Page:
Personal Loan Rates Calculator

Interest rates on personal loans from mainstream lenders range from less than 6% for good credit up to as high as 36% for bad credit.
Loans, Personal Loans
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The interest rate you can get on an unsecured personal loan will vary based on your location and creditworthiness and on the lender itself. Most lenders will quote you a rate with minimal information, and it won’t affect your credit. Ultimately, your rate depends on more than your credit score.

In most cases, people with excellent credit can get rates starting around 10% APR on unsecured loans — ones that don’t require collateral — from banks, credit unions and online lenders. Borrowers who also have high incomes and little debt might be able to find lower rates from several online lenders, but those consumers can typically also qualify for an even cheaper 0% interest credit card.

Borrowers with good credit are likely to find several options, but they should apply at multiple lenders to find the one that offers the best rate.

Those with average to poor credit might have to look a little harder for an affordable personal loan.

Some online lenders aim for this end of the market, offering rates between 18% and 36% APR. Having a co-signer, a longer credit history and a steady income might help improve your chances of being approved and receiving a rate on the lower end of the spectrum.

» MORE: See your credit score for free with NerdWallet

Although 36% seems high — and is — it’s widely accepted as the practical limit for loans with a good chance of being repaid. Many states cap interest rates at 36%, though loopholes abound. Common exemptions include revolving accounts such as credit cards, many installment loans, reverse mortgages and pawnshops.

A no-credit-check loan? Expect the worst

Borrowers with no credit or bad credit scores may not qualify for a loan even at 36%. Instead, they may be tempted instead by loans that require no credit check, finding easy and quick approval on a payday loan or high-interest installment loan at interest rates many times higher.

For example, one large online lender’s advertised annual percentage rate in California for a nine-month, $2,600 installment loan is 209%. If you don’t allow electronic repayment, the rate is 309% APR.

That’s almost cheap compared with a payday loan. The same lender offers online payday loans to Californians at 459% APR for a two-week loan.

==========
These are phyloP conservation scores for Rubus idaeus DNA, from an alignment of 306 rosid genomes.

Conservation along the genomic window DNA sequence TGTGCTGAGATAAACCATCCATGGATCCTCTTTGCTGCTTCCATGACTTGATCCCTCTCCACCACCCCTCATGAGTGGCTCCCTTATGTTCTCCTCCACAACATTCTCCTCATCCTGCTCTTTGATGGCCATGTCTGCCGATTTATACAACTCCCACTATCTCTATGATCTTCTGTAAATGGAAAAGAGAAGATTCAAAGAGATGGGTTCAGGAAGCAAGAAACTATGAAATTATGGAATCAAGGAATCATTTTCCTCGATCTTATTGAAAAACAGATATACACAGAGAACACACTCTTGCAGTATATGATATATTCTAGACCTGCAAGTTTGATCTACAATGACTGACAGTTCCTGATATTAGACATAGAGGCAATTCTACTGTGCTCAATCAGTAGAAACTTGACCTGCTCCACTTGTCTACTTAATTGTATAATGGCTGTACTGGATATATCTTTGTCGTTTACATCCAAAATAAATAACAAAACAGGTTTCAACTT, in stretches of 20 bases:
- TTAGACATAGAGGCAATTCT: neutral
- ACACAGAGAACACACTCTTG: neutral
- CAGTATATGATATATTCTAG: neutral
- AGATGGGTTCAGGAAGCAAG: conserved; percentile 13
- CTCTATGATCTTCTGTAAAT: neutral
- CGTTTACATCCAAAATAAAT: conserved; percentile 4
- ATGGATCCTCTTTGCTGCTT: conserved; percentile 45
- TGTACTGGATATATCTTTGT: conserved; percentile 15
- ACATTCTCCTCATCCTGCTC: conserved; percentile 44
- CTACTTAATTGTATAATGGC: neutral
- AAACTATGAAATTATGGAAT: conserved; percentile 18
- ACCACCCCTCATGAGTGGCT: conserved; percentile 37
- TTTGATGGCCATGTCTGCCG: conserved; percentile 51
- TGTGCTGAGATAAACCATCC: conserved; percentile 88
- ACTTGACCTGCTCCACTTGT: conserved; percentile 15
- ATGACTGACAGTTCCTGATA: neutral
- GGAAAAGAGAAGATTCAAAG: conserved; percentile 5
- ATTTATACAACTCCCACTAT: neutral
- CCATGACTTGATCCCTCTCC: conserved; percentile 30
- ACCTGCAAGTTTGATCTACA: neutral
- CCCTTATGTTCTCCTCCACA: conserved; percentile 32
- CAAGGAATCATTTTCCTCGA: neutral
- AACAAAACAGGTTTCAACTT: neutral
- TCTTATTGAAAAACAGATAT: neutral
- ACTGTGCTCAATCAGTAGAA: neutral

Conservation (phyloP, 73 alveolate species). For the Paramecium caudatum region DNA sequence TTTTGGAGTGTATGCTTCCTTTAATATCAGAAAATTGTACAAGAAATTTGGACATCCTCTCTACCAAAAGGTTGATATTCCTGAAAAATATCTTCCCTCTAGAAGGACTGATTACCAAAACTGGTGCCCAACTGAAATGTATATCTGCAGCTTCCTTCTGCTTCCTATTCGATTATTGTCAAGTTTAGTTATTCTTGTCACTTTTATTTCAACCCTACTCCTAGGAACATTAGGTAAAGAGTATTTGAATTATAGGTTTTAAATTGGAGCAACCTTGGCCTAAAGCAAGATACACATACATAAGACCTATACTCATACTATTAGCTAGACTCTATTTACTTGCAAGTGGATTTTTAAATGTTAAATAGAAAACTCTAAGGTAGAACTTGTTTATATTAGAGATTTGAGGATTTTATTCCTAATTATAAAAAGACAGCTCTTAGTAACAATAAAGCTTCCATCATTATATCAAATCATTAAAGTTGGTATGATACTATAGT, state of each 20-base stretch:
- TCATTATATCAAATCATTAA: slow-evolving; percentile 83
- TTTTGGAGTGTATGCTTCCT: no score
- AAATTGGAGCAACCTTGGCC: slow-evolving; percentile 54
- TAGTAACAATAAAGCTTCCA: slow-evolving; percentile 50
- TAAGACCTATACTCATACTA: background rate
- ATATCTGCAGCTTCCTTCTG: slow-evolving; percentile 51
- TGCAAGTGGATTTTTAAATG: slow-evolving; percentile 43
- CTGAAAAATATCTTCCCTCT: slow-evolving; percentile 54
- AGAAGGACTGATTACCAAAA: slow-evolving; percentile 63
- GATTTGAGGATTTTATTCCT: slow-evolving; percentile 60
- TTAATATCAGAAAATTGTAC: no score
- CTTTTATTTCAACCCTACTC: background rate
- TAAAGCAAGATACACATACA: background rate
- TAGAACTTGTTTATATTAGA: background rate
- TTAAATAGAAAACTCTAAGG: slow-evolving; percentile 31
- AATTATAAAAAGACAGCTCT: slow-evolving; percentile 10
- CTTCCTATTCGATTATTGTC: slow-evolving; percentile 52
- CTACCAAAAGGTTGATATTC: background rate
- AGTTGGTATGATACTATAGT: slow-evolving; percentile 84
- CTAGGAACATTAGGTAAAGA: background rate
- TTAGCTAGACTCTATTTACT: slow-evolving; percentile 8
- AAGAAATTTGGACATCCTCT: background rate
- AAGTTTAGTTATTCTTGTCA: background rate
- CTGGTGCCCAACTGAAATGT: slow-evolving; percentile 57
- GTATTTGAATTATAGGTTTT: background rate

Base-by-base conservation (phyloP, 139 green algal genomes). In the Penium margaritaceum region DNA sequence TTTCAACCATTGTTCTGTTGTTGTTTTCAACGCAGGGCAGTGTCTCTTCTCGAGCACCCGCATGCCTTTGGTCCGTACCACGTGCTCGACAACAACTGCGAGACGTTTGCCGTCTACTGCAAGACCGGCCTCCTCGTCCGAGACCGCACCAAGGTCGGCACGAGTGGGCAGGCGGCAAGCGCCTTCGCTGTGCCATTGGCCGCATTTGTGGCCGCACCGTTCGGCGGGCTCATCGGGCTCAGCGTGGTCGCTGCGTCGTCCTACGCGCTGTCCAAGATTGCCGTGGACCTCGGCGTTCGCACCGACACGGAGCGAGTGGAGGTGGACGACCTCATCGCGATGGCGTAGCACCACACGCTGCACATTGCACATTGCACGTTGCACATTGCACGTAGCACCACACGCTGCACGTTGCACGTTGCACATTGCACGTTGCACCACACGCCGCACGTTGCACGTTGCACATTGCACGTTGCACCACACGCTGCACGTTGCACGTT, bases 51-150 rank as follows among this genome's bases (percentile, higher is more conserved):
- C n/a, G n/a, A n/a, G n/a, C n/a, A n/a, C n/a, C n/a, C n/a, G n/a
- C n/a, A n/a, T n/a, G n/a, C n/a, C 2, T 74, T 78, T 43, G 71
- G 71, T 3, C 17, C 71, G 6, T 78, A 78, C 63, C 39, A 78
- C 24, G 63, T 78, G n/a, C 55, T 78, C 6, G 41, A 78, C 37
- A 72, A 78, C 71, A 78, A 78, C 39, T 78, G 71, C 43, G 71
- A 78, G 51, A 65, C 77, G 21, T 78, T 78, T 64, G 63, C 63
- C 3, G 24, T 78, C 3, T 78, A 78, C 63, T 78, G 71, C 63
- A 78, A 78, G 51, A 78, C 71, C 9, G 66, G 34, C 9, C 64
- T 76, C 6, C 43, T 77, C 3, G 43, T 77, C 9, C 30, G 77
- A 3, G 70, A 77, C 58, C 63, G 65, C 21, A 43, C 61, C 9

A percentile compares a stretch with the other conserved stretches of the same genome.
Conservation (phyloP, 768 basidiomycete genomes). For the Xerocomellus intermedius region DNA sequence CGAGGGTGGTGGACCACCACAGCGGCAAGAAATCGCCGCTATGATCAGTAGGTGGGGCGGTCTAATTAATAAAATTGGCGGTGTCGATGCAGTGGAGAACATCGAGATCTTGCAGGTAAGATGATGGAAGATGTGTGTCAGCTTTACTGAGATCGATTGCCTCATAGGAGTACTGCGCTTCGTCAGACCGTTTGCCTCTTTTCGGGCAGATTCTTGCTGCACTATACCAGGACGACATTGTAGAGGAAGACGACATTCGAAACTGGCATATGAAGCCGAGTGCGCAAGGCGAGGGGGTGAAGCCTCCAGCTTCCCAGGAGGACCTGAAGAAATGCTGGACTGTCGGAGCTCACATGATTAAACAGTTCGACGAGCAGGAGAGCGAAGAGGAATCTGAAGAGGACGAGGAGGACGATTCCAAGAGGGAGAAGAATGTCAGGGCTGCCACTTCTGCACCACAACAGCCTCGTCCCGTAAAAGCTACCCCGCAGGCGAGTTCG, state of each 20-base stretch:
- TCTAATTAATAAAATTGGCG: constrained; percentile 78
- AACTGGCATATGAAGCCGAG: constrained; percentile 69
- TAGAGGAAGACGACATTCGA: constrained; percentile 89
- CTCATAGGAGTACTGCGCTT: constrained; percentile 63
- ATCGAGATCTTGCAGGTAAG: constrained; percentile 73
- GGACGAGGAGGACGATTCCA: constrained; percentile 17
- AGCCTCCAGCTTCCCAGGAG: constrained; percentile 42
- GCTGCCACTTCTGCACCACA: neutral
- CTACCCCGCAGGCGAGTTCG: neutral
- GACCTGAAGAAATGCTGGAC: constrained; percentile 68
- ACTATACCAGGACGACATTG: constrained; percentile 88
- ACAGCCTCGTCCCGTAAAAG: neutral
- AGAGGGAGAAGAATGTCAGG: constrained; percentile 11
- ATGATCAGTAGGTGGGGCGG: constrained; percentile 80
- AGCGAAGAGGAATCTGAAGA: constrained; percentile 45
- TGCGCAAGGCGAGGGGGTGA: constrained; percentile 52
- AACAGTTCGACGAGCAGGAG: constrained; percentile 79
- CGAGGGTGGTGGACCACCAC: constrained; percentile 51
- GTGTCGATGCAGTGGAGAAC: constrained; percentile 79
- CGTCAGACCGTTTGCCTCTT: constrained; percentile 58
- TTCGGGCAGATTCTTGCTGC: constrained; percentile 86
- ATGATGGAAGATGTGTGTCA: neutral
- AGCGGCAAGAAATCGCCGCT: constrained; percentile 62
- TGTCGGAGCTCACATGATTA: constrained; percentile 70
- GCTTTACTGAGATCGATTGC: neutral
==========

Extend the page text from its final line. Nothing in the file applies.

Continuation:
For these lenders, all you need is a checking account, a job and a Social Security number. They don’t check your credit with major credit bureaus, and they don’t report payments either.

Just because a lender will offer you money doesn’t mean you should take them up on it.

If you need a small loan to cover emergency expenses, or just get by, then consider going to your local credit union first. Many credit unions offer affordable loans designed to help you repay them.

Even in the most dire circumstances, we suggest you consider some payday loan alternatives first.

Before you shop for a personal loan

For your best shot at getting a competitive interest rate, do these things:

  1. Compare your options. Is a personal loan cheaper than a low-interest credit card? The best personal loans for good credit start below 5% APR.  But if you have good credit and can pay off the balance in 12 to 18 months, you can probably get a credit card that has 0% interest on purchases for a year or longer.
  2. If you have bad credit, find a co-signer. Having a co-signer with good credit allows you to piggyback on his or her creditworthiness and potentially get better rates.
  3. Consider a secured loan instead. If you have a car, you could use it as collateral in order to get lower rates. A home equity loan or home equity line of credit is often cheaper than a straight-up, unsecured personal loan as well. But using it as collateral means that if you default, you could lose your home.
  4. Pay off as much of your credit card balance as you can before applying. The outstanding balance on your credit card, even if you pay it off at the end of the month and never pay interest, counts against you when a lender runs a credit check. Your debt-to-income ratio will be a factor considered by most lenders.

This post was updated July 20, 2016.